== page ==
This fancy frog is a red-eyed tree frog, native to the tropics. As with most things in nature, this frog’s festive colors serve certain purposes. Its bright colors are defense mechanisms, and being green helps this amphibian blend in with leaves. If a predator spots a sleeping frog, it swoops in for a tasty meal, at which point the frog’s eyes pop open, revealing their vivid red color.
As the frog scrambles to get away, it untucks its brightly colored legs. The predator is so surprised by these sudden flashes of color that it is momentarily confused and hesitates, which gives the frog a split second to make its escape! How fascinating!
While visiting Maine in 2014, I was fascinated by the Portland Head Light at Cape Elizabeth because it stood so majestically at the cliff’s edge and somehow seemed to command respect of its visitors and the surrounding environment. As the oldest lighthouse in the state of Maine, the Portland Head Light has protected the cape and the adjacent areas since 1791 when it was first lit with 16 whale oil lanterns. It is still in use today with the U.S. Coast Guard maintaining the actual light and the fog signal, but the remainder of the property is managed by the Town of Cape Elizabeth.
I’ve painted this scene many times over the years in watercolor and colored pencil but recently found a tutorial by Paul Clark. With his lead, I was able to get the foreground and middle ground to look as they should and am finally pleased with the outcome. There is always more to learn!
When we traveled to the Pacific Northwest a few years ago, we stayed at a darling B&B in Coupeville, which is on Whidbey Island in Washington State. Coupeville is a quaint seaside town, and we enjoyed walking to the wharf to see vibrant starfish in the clear water beneath us. The wharf was peaceful except for the sound of gently lapping water and an occasional sea bird, and it was a fabulous spot to experience amazing sunsets.
This painting represents the moodiness of the sunsets we experienced there. (Sorry that the picture borders look so wonky, but I photographed it at an odd angle.) Hope you are doing well, and thanks for stopping by!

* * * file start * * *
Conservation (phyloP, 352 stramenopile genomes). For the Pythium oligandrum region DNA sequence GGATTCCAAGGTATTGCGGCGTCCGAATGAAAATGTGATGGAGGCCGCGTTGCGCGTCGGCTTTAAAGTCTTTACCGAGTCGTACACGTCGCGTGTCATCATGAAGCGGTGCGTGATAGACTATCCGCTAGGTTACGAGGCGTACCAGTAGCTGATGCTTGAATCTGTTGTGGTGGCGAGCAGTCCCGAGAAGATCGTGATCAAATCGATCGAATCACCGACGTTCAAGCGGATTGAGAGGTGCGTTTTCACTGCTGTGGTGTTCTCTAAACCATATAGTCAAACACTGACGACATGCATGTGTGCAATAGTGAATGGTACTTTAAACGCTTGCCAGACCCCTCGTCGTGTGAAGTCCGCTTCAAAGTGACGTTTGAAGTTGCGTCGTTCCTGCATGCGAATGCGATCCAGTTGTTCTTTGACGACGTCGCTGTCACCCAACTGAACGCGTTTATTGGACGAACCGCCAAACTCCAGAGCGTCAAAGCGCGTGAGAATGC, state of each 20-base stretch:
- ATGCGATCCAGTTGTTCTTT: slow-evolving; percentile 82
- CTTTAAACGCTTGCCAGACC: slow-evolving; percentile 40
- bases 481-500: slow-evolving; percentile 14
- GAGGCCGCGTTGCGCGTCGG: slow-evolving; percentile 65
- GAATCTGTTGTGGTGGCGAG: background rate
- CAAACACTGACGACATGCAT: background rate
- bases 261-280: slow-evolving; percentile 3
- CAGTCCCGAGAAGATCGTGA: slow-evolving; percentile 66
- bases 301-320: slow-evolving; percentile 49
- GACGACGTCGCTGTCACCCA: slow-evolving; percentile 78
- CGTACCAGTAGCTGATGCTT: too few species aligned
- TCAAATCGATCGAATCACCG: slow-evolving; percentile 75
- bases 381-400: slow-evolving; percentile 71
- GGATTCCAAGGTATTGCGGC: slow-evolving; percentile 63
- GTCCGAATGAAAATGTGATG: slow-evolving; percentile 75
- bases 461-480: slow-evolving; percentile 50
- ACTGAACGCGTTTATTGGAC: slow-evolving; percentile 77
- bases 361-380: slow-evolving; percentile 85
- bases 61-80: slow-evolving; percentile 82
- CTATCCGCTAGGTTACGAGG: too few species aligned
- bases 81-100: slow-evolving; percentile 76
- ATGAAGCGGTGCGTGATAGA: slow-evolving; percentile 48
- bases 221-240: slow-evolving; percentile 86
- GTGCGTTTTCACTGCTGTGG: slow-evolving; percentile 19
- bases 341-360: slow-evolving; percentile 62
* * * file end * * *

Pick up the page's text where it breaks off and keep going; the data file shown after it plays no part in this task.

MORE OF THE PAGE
Charlie, the founder of Doodlewash and World Watercolor Month, has given us thought-provoking prompts this year; these are my interpretations for the second week. The paintings are not meant to be masterpieces. The point is to simply enjoy the process of painting and not worry about the end product so much.
Even though 2020 has thrown us for a curve, thankfully World Watercolor Month is one event that wasn’t cancelled and has been a fun respite.
We’ve had some sweet ones lately.
Do you miss baseball? I don’t go to the games but miss them on TV or the radio. A baseball game is a sound of summer.
This is from a photo I took on Hilton Head in February, before the world went wacky.
Thanks for stopping by, and please be well!
World Watercolor Month is an annual global charitable event featuring the ultimate challenge of 31 Watercolors is 31 Days! Artists around the globe come together to paint the world with beautiful watercolor and help raise awareness for arts education to get art supplies for kids who need them. If you want to know more or help deserving children get art supplies, please check out the official WWCM website here.
Hi friends. For this month’s Draw A Bird day, I painted an osprey portrait. When on vacation, we enjoy watching osprey fly over the ocean looking for big fish. Even better is when you see them flying away with their tasty meal (although a feel a little bad for the fish). We also like to see another type of osprey practicing maneuvers up and down the beach, as you will see in the last picture below.
Charlie, the founder of Doodlewash and World Watercolor Month (WWCM), has given us thought-provoking prompts this year for WWCM, and here are my interpretations for the first week. These paintings are not meant to be masterpieces. The point is to simply enjoy the process of painting and not worry about the end product so much.
World Watercolor Month is an annual global charitable event featuring the ultimate challenge of 31 Watercolors in 31 days. Artists around the globe come together to paint the world with beautiful watercolor and help raise awareness for arts education to get art supplies for kids who need them. If you want to know more or help deserving children obtain art supplies, please check out the official WWCM website here. See you next week with a recap of week 2. Stay safe out there!